Don Orosco's All-American F1 Scarab Transporter

Brian Konoske

Fast-forward to 2006. At a banquet during the Goodwood Revival, a tipsy Dick Skipworth - the man who had restored the Écurie Écosse transporter - boasted to an equally well-lubricated Orosco that he planned to make a run at the ex-Scarab rig "before the bloody Yanks figure out what it is." Orosco's patriotic impulse kicked in. As soon as he got home to California, he hunted down the transporter. And five days later, he bought it for $80,000.

At the time, Orosco - a commercial real-estate developer - had four full-time restoration experts in his shop in Monterey. In recent years, they'd restored three cars that won the hot-rod class at Pebble Beach. But their jaws dropped and their hearts sank when the Bartoletti showed up on a lowboy. "I thought, 'Holy smokes! What was Don thinking?' " recalls Olle Eriksson, his chief fabricator. Adds Jesse Cruz, who runs his paint and body shop: "I thought Don had finally lost his mind."

Mechanically, the transporter was in reasonably good shape. (At some point, the flat-twelve Fiat had been replaced by a Leyland turbo-diesel six-cylinder.) But during its solitary confinement in Mesa, doors had fallen off and windows had been shot out. Virtually all the sheetmetal was rusting, and almost none of the original trim survived. The interior, meanwhile, had been largely gutted, and the wood flooring was rotting. Confronted with all of these issues, Orosco reluctantly decided to embark on a frame-off restoration.

To knock the rust off - literally - Orosco farmed out the transporter to a company that specialized in bus repair, then brought it back to Monterey for what turned out to be a fiendishly difficult restoration. By haunting the Internet and enlisting the aid of Italian bus specialists, he was able to find lots of new-old-stock parts. But rummaging through the sad remains of the Bartoletti archives in Italy convinced him that all of the big stuff would have to be fabricated from scratch. "I found out that every bus was different," he says. "Every front bumper was different. They were all skinned differently. Everything was custom."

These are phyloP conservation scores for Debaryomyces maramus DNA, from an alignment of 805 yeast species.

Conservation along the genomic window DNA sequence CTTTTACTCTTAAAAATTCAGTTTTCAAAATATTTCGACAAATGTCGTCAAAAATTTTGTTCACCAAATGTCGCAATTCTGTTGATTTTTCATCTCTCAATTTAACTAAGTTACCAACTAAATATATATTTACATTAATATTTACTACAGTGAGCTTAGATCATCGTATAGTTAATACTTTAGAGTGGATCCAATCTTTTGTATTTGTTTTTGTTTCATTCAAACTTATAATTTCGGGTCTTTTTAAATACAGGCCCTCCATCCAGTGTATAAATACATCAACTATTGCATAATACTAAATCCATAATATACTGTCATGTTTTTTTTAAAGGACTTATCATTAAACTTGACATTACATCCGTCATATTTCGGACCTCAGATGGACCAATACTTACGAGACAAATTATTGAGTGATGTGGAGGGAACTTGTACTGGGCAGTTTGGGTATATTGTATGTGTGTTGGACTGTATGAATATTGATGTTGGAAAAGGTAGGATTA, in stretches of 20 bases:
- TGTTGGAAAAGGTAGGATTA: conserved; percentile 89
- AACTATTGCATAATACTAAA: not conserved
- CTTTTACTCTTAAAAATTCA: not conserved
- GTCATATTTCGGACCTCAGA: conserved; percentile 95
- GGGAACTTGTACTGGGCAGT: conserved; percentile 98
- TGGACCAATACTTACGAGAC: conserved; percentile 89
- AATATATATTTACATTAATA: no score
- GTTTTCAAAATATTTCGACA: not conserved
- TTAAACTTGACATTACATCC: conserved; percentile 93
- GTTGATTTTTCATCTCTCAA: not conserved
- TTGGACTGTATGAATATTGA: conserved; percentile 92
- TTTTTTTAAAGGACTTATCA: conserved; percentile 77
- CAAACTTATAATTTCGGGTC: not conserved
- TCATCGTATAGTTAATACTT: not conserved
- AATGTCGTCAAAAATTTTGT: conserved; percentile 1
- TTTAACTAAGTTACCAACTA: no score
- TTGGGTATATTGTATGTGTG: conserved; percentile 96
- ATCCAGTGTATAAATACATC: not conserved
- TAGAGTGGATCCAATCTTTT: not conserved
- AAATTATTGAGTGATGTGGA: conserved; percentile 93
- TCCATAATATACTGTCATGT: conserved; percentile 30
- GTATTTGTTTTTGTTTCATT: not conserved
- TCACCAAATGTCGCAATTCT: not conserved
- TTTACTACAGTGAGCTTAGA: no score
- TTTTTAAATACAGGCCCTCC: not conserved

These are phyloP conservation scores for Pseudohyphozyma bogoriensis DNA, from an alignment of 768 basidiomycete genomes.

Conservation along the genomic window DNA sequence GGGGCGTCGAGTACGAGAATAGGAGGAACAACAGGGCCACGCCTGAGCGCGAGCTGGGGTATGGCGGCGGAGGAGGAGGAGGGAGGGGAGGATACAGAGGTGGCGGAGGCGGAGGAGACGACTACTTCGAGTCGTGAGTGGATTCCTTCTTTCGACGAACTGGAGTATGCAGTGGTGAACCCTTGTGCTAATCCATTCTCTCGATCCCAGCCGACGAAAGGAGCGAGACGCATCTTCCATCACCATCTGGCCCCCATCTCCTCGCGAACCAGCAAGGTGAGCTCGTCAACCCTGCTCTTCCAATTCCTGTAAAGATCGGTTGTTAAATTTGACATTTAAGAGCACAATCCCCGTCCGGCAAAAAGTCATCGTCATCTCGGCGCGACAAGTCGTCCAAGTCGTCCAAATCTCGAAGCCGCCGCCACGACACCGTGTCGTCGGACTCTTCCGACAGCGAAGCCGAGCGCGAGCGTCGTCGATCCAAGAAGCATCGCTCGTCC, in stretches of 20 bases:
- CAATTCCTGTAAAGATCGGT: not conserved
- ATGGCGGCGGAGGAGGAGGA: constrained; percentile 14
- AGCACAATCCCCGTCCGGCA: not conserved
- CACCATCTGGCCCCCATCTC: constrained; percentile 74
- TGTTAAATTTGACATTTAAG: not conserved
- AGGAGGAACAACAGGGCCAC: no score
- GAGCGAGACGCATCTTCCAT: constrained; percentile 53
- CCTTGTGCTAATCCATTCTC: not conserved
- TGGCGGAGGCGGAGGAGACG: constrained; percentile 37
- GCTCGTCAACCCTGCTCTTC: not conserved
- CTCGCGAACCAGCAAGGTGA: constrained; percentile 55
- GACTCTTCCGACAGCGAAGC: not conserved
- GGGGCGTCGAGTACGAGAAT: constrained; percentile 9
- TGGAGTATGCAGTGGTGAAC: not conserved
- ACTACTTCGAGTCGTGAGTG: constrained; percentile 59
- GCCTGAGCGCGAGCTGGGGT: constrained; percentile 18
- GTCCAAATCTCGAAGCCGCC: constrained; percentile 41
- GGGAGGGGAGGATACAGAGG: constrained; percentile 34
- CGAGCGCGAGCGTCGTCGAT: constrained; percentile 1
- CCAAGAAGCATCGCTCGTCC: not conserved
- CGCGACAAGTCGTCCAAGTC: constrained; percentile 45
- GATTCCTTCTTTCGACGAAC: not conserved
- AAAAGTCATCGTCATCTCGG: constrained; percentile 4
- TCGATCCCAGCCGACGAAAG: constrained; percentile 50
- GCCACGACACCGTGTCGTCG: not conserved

Because his in-house staff - Eriksson, Cruz, chief mechanic Brad Hand, and assistant painter Enrique Guillen - was busy on other projects, Orosco hired Brian Plumleigh and Mike Limasa to work full time on the transporter. Other craftsmen were brought in as necessary - to fashion a new grille and front bumper, to install new wood flooring, to reupholster the interior, to stamp new badges, and so on. Painting the leviathan took twelve gallons of blue paint applied over what Cruz describes as "four days of hell." As the Pebble Beach deadline approached, no fewer than twelve guys slaved over the transporter. "That last month," Eriksson says, "I probably had 120 hours of overtime. I basically lived here."

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